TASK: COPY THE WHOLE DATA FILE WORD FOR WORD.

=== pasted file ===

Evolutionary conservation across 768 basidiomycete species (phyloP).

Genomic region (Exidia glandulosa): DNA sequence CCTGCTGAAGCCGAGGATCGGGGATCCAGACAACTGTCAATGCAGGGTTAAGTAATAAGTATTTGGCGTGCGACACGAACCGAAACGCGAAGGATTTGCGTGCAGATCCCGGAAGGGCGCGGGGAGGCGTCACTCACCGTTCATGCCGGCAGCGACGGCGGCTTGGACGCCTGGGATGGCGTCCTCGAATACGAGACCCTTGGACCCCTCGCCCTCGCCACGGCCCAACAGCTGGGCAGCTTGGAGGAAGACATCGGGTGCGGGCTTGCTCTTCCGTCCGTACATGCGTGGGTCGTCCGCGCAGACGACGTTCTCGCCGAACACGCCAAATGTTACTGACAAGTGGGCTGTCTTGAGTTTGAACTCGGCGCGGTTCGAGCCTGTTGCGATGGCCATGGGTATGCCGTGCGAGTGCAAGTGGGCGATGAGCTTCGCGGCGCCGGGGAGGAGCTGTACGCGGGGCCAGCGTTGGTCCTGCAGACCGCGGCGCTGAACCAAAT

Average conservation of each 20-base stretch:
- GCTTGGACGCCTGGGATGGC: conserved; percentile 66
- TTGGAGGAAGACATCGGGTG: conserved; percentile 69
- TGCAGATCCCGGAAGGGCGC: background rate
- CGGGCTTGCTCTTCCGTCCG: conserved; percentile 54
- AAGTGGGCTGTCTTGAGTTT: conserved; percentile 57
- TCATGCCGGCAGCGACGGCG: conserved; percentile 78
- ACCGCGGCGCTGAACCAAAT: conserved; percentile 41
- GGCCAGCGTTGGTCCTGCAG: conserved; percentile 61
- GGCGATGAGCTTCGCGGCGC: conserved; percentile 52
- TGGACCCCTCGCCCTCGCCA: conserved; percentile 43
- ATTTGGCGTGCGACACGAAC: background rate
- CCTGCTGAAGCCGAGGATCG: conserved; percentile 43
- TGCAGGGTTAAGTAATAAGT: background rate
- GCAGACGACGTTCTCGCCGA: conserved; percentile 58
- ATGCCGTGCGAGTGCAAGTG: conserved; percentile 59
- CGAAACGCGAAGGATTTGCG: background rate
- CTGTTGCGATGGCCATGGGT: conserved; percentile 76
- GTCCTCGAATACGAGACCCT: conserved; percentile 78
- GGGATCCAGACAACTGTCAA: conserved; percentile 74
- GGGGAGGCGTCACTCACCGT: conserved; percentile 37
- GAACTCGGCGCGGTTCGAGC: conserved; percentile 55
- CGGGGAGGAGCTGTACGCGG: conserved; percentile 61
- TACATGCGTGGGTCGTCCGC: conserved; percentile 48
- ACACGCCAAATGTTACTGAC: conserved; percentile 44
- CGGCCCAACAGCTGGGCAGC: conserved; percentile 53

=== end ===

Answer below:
Evolutionary conservation across 768 basidiomycete species (phyloP).

Genomic region (Exidia glandulosa): DNA sequence CCTGCTGAAGCCGAGGATCGGGGATCCAGACAACTGTCAATGCAGGGTTAAGTAATAAGTATTTGGCGTGCGACACGAACCGAAACGCGAAGGATTTGCGTGCAGATCCCGGAAGGGCGCGGGGAGGCGTCACTCACCGTTCATGCCGGCAGCGACGGCGGCTTGGACGCCTGGGATGGCGTCCTCGAATACGAGACCCTTGGACCCCTCGCCCTCGCCACGGCCCAACAGCTGGGCAGCTTGGAGGAAGACATCGGGTGCGGGCTTGCTCTTCCGTCCGTACATGCGTGGGTCGTCCGCGCAGACGACGTTCTCGCCGAACACGCCAAATGTTACTGACAAGTGGGCTGTCTTGAGTTTGAACTCGGCGCGGTTCGAGCCTGTTGCGATGGCCATGGGTATGCCGTGCGAGTGCAAGTGGGCGATGAGCTTCGCGGCGCCGGGGAGGAGCTGTACGCGGGGCCAGCGTTGGTCCTGCAGACCGCGGCGCTGAACCAAAT

Average conservation of each 20-base stretch:
- GCTTGGACGCCTGGGATGGC: conserved; percentile 66
- TTGGAGGAAGACATCGGGTG: conserved; percentile 69
- TGCAGATCCCGGAAGGGCGC: background rate
- CGGGCTTGCTCTTCCGTCCG: conserved; percentile 54
- AAGTGGGCTGTCTTGAGTTT: conserved; percentile 57
- TCATGCCGGCAGCGACGGCG: conserved; percentile 78
- ACCGCGGCGCTGAACCAAAT: conserved; percentile 41
- GGCCAGCGTTGGTCCTGCAG: conserved; percentile 61
- GGCGATGAGCTTCGCGGCGC: conserved; percentile 52
- TGGACCCCTCGCCCTCGCCA: conserved; percentile 43
- ATTTGGCGTGCGACACGAAC: background rate
- CCTGCTGAAGCCGAGGATCG: conserved; percentile 43
- TGCAGGGTTAAGTAATAAGT: background rate
- GCAGACGACGTTCTCGCCGA: conserved; percentile 58
- ATGCCGTGCGAGTGCAAGTG: conserved; percentile 59
- CGAAACGCGAAGGATTTGCG: background rate
- CTGTTGCGATGGCCATGGGT: conserved; percentile 76
- GTCCTCGAATACGAGACCCT: conserved; percentile 78
- GGGATCCAGACAACTGTCAA: conserved; percentile 74
- GGGGAGGCGTCACTCACCGT: conserved; percentile 37
- GAACTCGGCGCGGTTCGAGC: conserved; percentile 55
- CGGGGAGGAGCTGTACGCGG: conserved; percentile 61
- TACATGCGTGGGTCGTCCGC: conserved; percentile 48
- ACACGCCAAATGTTACTGAC: conserved; percentile 44
- CGGCCCAACAGCTGGGCAGC: conserved; percentile 53